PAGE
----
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BMC Women's Health

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Prostitution -- Health aspects, Adult child abuse victims, HIV (Viruses), HIV infections -- Diagnosis, Substance abuse


Background: Women who report transactional sex are at increased risk for HIV and other sexually transmitted infections (STIs). However, in the United States, social, behavioral, and trauma-related vulnerabilities associated with transactional sex are understudied and data on access to biomedical HIV prevention among women who report transactional sex are limited.

Methods: In 2016, we conducted a population-based, cross-sectional survey of women of low socioeconomic status recruited via respondent-driven sampling in Portland, Oregon. We calculated the prevalence and, assessed the correlates of, transactional sex using generalized linear models accounting for sampling design. We also compared health outcomes, HIV screening, and knowledge and uptake of HIV pre-exposure prophylaxis (PrEP) between women who did and did not report transactional sex.

Results: Of 334 women, 13.6% reported transactional sex (95% confidence interval [CI]: 6.8, 20.5%). Women who reported transactional sex were older, more likely to identify as black, to identify as lesbian or bisexual, to experience childhood trauma and recent sexual violence, and to have been homeless. Six percent (95% CI: 1.8, 10.5%) of women with no adverse childhood experiences (ACEs) reported transactional sex compared to 23.8% (95% CI: 13.0, 34.6%) of women who reported eleven ACEs (P < 0.001). Transactional sex was strongly associated with combination methamphetamine and opiate use as well as condomless sex. Women who reported transactional sex were more likely to report being diagnosed with a bacterial STI and hepatitis C; however, HIV screening and pre-exposure prophylaxis knowledge and use were low.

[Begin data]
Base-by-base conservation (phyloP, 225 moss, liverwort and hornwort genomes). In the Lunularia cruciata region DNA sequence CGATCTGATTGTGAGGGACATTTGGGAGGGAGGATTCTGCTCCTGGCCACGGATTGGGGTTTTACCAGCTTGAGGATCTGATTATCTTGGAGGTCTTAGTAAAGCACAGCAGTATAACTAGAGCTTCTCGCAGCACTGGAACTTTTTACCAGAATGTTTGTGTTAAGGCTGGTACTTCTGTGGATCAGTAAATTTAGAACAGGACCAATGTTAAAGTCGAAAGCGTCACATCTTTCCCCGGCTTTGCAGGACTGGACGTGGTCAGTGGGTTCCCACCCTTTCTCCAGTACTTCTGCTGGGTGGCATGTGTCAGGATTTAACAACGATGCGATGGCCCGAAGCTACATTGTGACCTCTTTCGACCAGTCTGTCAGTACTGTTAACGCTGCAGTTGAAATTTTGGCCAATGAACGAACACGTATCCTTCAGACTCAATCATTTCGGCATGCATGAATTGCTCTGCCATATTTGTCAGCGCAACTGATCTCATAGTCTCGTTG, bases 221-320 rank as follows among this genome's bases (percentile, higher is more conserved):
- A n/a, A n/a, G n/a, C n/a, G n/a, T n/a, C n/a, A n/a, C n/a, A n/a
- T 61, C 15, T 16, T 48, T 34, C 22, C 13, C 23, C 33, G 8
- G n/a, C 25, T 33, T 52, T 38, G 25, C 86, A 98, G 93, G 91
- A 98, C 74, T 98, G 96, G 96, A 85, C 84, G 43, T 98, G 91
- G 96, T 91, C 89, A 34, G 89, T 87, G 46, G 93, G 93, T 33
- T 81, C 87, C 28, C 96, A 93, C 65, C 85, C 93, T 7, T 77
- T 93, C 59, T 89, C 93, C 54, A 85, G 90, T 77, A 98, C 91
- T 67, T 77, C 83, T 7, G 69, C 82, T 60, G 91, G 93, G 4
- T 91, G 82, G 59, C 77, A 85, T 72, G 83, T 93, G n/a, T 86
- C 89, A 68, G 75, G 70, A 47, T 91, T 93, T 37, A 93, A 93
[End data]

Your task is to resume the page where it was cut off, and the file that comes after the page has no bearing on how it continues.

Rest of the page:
Conclusions: In a sample of women of low socioeconomic status in Portland, Oregon, transactional sex was characterized by marginalized identities, homelessness, childhood trauma, sexual violence, substance use, and sexual vulnerability to HIV/STI. Multi-level interventions that address these social, behavioral, and trauma-related factors and increase access to biomedical HIV prevention are critical to the sexual health of women who engage in transactional sex.


© The Author(s). 2020 Open Access This article is licensed under a Creative Commons Attribution 4.0 International License, which permits use, sharing, adaptation, distribution and reproduction in any medium or format, as long as you give appropriate credit to the original author(s) and the source, provide a link to the Creative Commons licence, and indicate if changes were made. The images or other third party material in this article are included in the article's Creative Commons licence, unless indicated otherwise in a credit line to the material. If material is not included in the article's Creative Commons licence and your intended use is not permitted by statutory regulation or exceeds the permitted use, you will need to obtain permission directly from the copyright holder. To view a copy of this licence, visit The Creative Commons Public Domain Dedication waiver ( applies to the data made available in this article, unless otherwise stated in a credit line to the data.


Originally appeared in BMC Women's Health, volume 20, issue 1. Published by BMC. May be accessed at



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